com Example of an Actual Spec: AD847: 50 degrees AD829: 60 degrees This is the maximum voltage (negative or positive) that can be applied at both inputs of an operational amplifier at the same time. values of phase margin much less than 45° can cause problems such as "peaking" in frequency response.e.5V. Example of an Actual Spec: AD829: 100 dB min.5V to +/-18V An op amp will tend to oscillate at a frequency wherein the loop phase shift exceeds -180°. divided by the circuit's closed loop gain.analog. As phase margin approaches zero. the pole generated by capacitive loading should be at least a decade above the circuit's closed loop bandwidth. Vs=+/-15V Power Supply Rejection (PSR) dB Phase Margin degrees Input Voltage Range. The phase margin of an op amp circuit is the amount of additional phase shift at the closed loop bandwidth required to make the circuit unstable (i.e. phase shift + phase margin = -180°). PSR is a measure of an op amp’s ability to prevent its output from being affected by noise or ripples at the power supply. In order to maintain conservative phase margin.. 120 dB typ. Differential V Output Voltage Swing +/-V . It is computed as the ratio of the change in the power supply voltage to the change in the op amp's output voltage (caused by the power supply change). 120 dB typ... Common Mode V Input Voltage Range. with respect to the ground. Example of an Actual Spec: AD829: 98 dB min. for Vs=+/-15 V. CMRR is simply the ratio of the differential gain to the common-mode gain. Examples of Actual Specs: AD712: +14.5 V typ. for Vs=+/-4. Reference: www. Common mode rejection is the logarithmic expression of CMRR. if this frequency is below the closed-loop bandwidth. for R=1K. Example of an Actual Spec: +/-11V min.. CMR=20logCMRR. Example of an Actual Spec: AD712: +/-20V This is the maximum output voltage that the op amp can deliver without saturation or clipping for a given load and operating supply voltage. and overshoot or "ringing" in step response. The closed-loop bandwidth of a voltage-feedback op amp circuit is equal to the op amp's bandwidth at unity gain.10V for Vs=+/-15 V This is the maximum voltage (negative or positive) that can be applied across the two inputs of an operational amplifier. Typically. the loop phase shift approaches -180° and the op amp circuit approaches instability. AD844: +/.differential between them. It is often expressed in dB. i.. +/-13V typ. -11.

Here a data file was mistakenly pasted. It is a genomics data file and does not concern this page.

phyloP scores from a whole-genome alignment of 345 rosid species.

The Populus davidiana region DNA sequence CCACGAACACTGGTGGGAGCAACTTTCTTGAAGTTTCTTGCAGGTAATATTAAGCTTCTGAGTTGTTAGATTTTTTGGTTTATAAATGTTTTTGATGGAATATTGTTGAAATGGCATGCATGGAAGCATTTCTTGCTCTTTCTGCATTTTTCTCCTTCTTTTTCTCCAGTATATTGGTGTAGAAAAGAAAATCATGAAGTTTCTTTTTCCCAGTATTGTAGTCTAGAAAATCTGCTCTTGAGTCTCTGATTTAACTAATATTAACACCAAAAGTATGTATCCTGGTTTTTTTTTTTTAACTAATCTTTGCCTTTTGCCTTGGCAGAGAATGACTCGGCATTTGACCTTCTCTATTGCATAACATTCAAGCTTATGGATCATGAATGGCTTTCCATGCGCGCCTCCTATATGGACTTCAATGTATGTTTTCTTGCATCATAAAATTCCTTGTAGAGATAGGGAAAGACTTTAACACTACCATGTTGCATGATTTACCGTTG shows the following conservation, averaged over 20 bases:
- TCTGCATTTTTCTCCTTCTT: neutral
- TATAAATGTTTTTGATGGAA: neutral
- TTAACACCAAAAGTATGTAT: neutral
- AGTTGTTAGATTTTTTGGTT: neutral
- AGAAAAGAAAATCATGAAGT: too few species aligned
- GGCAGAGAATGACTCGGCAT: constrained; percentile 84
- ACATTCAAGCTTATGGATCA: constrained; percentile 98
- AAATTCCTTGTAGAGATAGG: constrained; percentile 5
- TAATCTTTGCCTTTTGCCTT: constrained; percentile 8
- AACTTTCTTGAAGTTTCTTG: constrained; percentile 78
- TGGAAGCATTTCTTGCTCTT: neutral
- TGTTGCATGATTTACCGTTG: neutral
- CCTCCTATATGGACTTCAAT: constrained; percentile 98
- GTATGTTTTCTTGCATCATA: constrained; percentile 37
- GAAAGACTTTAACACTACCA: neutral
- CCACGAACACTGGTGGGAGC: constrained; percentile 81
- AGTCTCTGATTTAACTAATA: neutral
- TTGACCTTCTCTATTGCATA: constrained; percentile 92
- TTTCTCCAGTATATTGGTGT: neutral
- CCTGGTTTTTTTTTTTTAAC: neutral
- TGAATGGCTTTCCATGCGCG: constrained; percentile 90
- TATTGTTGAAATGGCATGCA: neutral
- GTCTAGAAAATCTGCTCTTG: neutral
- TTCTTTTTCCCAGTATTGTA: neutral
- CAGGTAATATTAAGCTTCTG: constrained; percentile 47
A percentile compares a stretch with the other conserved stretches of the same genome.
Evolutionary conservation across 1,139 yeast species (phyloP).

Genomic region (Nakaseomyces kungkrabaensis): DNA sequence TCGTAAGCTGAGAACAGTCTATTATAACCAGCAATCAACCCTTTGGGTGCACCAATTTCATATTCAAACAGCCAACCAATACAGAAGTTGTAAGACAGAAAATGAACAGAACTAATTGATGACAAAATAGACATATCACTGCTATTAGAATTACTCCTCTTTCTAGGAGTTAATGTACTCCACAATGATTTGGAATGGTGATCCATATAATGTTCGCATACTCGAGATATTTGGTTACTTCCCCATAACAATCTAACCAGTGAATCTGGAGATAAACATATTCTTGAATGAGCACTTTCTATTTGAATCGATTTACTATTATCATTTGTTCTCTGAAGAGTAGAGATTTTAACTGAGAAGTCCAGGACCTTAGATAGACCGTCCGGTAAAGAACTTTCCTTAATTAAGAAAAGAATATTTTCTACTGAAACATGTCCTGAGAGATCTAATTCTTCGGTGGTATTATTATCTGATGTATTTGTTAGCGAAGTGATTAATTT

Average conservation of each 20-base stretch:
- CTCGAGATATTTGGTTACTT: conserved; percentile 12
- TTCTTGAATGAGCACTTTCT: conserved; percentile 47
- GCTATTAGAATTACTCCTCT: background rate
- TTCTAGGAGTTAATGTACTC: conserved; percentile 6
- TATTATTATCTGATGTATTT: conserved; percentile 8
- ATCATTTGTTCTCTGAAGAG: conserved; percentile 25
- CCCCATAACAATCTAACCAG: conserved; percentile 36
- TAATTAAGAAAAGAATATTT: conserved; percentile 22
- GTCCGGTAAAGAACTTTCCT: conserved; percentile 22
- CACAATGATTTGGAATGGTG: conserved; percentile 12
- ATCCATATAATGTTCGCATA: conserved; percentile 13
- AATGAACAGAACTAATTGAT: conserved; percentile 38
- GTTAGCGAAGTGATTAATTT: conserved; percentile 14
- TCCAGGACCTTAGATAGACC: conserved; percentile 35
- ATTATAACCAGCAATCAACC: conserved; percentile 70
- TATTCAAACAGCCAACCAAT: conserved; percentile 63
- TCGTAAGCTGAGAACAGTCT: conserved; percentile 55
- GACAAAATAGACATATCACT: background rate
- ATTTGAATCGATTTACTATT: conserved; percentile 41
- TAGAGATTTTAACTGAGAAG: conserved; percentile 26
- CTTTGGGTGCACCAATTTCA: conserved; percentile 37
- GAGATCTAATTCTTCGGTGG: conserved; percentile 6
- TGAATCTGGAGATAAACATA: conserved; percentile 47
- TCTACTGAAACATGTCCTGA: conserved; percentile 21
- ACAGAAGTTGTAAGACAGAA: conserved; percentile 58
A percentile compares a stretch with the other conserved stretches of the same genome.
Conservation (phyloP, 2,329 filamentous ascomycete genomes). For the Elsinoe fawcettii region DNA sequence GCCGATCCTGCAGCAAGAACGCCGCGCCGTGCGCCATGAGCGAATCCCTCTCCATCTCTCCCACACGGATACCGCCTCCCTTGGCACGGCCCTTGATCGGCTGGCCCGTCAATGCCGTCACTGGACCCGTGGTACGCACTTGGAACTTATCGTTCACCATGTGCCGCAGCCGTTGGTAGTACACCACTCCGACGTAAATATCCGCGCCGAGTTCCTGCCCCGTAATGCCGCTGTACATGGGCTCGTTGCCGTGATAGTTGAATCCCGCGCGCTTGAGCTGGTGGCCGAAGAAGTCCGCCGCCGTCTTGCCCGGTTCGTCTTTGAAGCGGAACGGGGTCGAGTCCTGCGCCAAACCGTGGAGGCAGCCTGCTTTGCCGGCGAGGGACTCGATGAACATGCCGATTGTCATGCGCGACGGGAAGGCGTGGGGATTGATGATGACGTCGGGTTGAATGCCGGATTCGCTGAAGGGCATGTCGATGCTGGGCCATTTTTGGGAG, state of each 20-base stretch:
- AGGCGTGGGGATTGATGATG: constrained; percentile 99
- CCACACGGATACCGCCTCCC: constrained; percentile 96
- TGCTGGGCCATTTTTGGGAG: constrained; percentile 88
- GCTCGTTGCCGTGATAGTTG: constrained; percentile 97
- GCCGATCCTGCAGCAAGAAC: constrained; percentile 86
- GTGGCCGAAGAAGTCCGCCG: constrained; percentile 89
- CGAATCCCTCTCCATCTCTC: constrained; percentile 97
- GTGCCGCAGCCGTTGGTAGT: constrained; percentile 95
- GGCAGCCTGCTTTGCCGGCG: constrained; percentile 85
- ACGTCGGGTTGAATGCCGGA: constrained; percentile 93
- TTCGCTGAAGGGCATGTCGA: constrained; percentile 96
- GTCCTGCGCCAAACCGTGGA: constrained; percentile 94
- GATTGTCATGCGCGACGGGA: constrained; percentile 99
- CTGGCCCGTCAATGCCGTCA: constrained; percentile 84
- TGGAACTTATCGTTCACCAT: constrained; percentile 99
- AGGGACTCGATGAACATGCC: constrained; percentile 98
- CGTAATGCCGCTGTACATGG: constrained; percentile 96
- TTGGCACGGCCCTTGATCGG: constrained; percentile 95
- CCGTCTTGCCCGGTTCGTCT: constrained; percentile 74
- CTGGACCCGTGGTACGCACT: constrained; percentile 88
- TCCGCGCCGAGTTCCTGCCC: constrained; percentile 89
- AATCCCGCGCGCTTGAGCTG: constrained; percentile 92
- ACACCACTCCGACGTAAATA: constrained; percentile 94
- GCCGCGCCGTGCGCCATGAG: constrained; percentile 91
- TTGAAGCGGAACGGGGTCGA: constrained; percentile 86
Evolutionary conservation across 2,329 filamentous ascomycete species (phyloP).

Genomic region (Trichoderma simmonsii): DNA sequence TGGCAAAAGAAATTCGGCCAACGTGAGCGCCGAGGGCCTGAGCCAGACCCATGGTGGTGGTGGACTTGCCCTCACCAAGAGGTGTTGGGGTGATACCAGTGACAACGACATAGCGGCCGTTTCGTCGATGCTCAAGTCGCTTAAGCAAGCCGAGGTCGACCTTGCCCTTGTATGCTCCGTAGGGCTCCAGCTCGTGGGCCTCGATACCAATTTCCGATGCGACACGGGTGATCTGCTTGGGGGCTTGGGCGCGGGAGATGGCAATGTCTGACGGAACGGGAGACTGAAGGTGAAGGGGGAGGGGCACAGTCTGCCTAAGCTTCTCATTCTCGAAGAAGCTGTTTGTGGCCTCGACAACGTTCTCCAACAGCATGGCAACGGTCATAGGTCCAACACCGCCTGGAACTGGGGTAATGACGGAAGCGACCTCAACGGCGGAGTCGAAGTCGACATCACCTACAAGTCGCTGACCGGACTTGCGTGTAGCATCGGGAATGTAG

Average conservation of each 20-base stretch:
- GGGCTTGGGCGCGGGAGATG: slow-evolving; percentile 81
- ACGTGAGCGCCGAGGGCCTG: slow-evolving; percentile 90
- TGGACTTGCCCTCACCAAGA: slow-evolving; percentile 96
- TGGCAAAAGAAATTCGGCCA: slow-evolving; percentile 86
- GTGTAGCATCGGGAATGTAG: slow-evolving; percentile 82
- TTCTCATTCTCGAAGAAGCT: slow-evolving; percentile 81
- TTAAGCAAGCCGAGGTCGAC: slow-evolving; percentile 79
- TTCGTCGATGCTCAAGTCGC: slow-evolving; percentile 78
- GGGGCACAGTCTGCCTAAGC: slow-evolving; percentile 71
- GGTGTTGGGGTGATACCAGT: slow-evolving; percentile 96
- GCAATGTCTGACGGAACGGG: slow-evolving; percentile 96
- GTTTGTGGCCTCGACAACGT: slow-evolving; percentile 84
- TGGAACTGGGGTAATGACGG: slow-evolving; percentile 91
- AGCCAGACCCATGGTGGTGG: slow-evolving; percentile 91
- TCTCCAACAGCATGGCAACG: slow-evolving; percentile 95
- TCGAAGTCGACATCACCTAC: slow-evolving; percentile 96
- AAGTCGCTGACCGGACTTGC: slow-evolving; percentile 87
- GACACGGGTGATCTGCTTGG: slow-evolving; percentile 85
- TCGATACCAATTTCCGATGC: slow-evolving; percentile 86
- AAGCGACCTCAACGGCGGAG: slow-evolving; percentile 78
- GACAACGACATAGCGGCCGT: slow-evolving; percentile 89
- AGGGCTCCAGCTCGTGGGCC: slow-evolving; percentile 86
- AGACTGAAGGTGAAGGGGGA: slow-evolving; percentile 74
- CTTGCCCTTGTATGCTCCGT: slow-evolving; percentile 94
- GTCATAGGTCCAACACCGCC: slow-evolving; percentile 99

Example of an Actual Spec: OP27C: 0. The common mode input resistance of an op amp is the equivalent resistance value of the op amp's two input resistances in parallel. 4 M typ..8 mA max. Input Resistance or Impedance. Differential M This is the small-signal resistance between the two inputs (both ungrounded) of an op amp. 140-170 mW max.Input Resistance or Impedance. Example of an Actual Spec: AD844: 15 typ. Each input of an op amp has a resistance with respect to ground. Example of an Actual Spec: OP27: 90-100 mW typ.. This is the resistance of the two inputs shorted together with respect to ground.. Example of an Actual Spec: OP27C: 2 G typ. Example of an Actual Spec: AD712: 5 mA typ.4. Common Mode G Output Resistance or Impedance Power Supply Range V Quiescent Current mA Total Power Dissipation mW . This is the non-signal power supply current that the op amp will consume within a specified power supply voltage operating range. Example of an Actual Spec: AD712: +/..5V min.7 Mmin. This is the small-signal resistance or impedance between the output of an op amp and ground.. 6. for Vs=+/-15V The total DC power supplied to the op amp minus the power delivered by the op amp to its load. open loop This refers to the minimum and maximum values of supply voltages that the negative and positive supplies of an operational amplifier can accept. +/-18V max.